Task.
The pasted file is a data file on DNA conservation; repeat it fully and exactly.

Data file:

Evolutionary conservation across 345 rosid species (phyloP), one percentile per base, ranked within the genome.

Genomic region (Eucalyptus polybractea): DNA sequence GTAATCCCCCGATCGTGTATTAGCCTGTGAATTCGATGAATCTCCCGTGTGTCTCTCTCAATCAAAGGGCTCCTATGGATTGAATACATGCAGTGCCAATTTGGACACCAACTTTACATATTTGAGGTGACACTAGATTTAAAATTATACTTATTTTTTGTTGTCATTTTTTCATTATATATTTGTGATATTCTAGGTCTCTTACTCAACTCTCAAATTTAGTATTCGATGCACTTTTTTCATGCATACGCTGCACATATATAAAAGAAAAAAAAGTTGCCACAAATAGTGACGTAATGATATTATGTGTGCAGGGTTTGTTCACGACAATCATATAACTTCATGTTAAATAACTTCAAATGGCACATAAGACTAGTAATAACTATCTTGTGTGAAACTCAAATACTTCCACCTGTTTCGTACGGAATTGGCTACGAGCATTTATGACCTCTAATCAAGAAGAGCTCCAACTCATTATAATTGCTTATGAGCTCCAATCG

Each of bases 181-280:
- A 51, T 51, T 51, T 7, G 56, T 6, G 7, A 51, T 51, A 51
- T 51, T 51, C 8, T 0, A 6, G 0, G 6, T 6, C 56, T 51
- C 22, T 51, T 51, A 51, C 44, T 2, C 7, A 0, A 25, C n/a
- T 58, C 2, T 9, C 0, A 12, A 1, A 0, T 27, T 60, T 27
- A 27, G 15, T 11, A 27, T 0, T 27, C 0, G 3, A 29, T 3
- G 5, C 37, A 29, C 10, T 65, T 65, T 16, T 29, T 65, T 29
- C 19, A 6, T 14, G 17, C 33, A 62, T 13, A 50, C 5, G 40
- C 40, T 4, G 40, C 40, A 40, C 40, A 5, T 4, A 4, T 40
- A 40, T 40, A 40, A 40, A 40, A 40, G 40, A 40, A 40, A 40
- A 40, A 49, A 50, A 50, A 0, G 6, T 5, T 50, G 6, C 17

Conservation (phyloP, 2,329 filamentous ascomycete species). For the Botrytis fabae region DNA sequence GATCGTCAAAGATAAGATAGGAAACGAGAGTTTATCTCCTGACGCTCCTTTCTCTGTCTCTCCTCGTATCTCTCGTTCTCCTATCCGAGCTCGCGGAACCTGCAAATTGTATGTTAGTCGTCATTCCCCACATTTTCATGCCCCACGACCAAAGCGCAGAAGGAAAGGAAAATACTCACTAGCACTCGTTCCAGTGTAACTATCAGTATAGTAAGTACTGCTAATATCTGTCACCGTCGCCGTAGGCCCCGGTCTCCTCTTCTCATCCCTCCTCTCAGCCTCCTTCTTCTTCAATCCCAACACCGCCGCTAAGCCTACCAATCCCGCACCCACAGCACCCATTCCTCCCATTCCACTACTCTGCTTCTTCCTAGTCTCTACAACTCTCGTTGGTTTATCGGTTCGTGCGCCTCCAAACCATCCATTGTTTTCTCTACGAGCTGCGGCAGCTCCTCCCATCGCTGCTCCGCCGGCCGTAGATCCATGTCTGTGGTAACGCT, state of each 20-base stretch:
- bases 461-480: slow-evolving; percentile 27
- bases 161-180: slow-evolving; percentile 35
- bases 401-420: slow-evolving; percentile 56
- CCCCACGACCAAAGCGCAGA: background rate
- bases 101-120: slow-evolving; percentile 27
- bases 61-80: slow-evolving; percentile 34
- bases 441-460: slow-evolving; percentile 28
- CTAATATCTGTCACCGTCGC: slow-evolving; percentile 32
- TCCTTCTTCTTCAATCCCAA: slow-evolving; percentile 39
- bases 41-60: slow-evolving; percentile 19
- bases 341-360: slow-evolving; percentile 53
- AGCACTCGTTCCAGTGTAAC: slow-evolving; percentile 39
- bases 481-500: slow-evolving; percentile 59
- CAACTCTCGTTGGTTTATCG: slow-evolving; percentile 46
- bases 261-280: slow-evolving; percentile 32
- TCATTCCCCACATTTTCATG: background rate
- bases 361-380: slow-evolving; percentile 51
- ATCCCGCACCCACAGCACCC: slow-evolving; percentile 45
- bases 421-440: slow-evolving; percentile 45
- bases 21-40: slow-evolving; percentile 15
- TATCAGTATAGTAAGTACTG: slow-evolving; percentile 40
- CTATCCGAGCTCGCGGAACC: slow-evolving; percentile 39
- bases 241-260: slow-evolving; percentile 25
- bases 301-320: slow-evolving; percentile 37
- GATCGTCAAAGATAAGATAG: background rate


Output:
Evolutionary conservation across 345 rosid species (phyloP), one percentile per base, ranked within the genome.

Genomic region (Eucalyptus polybractea): DNA sequence GTAATCCCCCGATCGTGTATTAGCCTGTGAATTCGATGAATCTCCCGTGTGTCTCTCTCAATCAAAGGGCTCCTATGGATTGAATACATGCAGTGCCAATTTGGACACCAACTTTACATATTTGAGGTGACACTAGATTTAAAATTATACTTATTTTTTGTTGTCATTTTTTCATTATATATTTGTGATATTCTAGGTCTCTTACTCAACTCTCAAATTTAGTATTCGATGCACTTTTTTCATGCATACGCTGCACATATATAAAAGAAAAAAAAGTTGCCACAAATAGTGACGTAATGATATTATGTGTGCAGGGTTTGTTCACGACAATCATATAACTTCATGTTAAATAACTTCAAATGGCACATAAGACTAGTAATAACTATCTTGTGTGAAACTCAAATACTTCCACCTGTTTCGTACGGAATTGGCTACGAGCATTTATGACCTCTAATCAAGAAGAGCTCCAACTCATTATAATTGCTTATGAGCTCCAATCG

Each of bases 181-280:
- A 51, T 51, T 51, T 7, G 56, T 6, G 7, A 51, T 51, A 51
- T 51, T 51, C 8, T 0, A 6, G 0, G 6, T 6, C 56, T 51
- C 22, T 51, T 51, A 51, C 44, T 2, C 7, A 0, A 25, C n/a
- T 58, C 2, T 9, C 0, A 12, A 1, A 0, T 27, T 60, T 27
- A 27, G 15, T 11, A 27, T 0, T 27, C 0, G 3, A 29, T 3
- G 5, C 37, A 29, C 10, T 65, T 65, T 16, T 29, T 65, T 29
- C 19, A 6, T 14, G 17, C 33, A 62, T 13, A 50, C 5, G 40
- C 40, T 4, G 40, C 40, A 40, C 40, A 5, T 4, A 4, T 40
- A 40, T 40, A 40, A 40, A 40, A 40, G 40, A 40, A 40, A 40
- A 40, A 49, A 50, A 50, A 0, G 6, T 5, T 50, G 6, C 17

Conservation (phyloP, 2,329 filamentous ascomycete species). For the Botrytis fabae region DNA sequence GATCGTCAAAGATAAGATAGGAAACGAGAGTTTATCTCCTGACGCTCCTTTCTCTGTCTCTCCTCGTATCTCTCGTTCTCCTATCCGAGCTCGCGGAACCTGCAAATTGTATGTTAGTCGTCATTCCCCACATTTTCATGCCCCACGACCAAAGCGCAGAAGGAAAGGAAAATACTCACTAGCACTCGTTCCAGTGTAACTATCAGTATAGTAAGTACTGCTAATATCTGTCACCGTCGCCGTAGGCCCCGGTCTCCTCTTCTCATCCCTCCTCTCAGCCTCCTTCTTCTTCAATCCCAACACCGCCGCTAAGCCTACCAATCCCGCACCCACAGCACCCATTCCTCCCATTCCACTACTCTGCTTCTTCCTAGTCTCTACAACTCTCGTTGGTTTATCGGTTCGTGCGCCTCCAAACCATCCATTGTTTTCTCTACGAGCTGCGGCAGCTCCTCCCATCGCTGCTCCGCCGGCCGTAGATCCATGTCTGTGGTAACGCT, state of each 20-base stretch:
- bases 461-480: slow-evolving; percentile 27
- bases 161-180: slow-evolving; percentile 35
- bases 401-420: slow-evolving; percentile 56
- CCCCACGACCAAAGCGCAGA: background rate
- bases 101-120: slow-evolving; percentile 27
- bases 61-80: slow-evolving; percentile 34
- bases 441-460: slow-evolving; percentile 28
- CTAATATCTGTCACCGTCGC: slow-evolving; percentile 32
- TCCTTCTTCTTCAATCCCAA: slow-evolving; percentile 39
- bases 41-60: slow-evolving; percentile 19
- bases 341-360: slow-evolving; percentile 53
- AGCACTCGTTCCAGTGTAAC: slow-evolving; percentile 39
- bases 481-500: slow-evolving; percentile 59
- CAACTCTCGTTGGTTTATCG: slow-evolving; percentile 46
- bases 261-280: slow-evolving; percentile 32
- TCATTCCCCACATTTTCATG: background rate
- bases 361-380: slow-evolving; percentile 51
- ATCCCGCACCCACAGCACCC: slow-evolving; percentile 45
- bases 421-440: slow-evolving; percentile 45
- bases 21-40: slow-evolving; percentile 15
- TATCAGTATAGTAAGTACTG: slow-evolving; percentile 40
- CTATCCGAGCTCGCGGAACC: slow-evolving; percentile 39
- bases 241-260: slow-evolving; percentile 25
- bases 301-320: slow-evolving; percentile 37
- GATCGTCAAAGATAAGATAG: background rate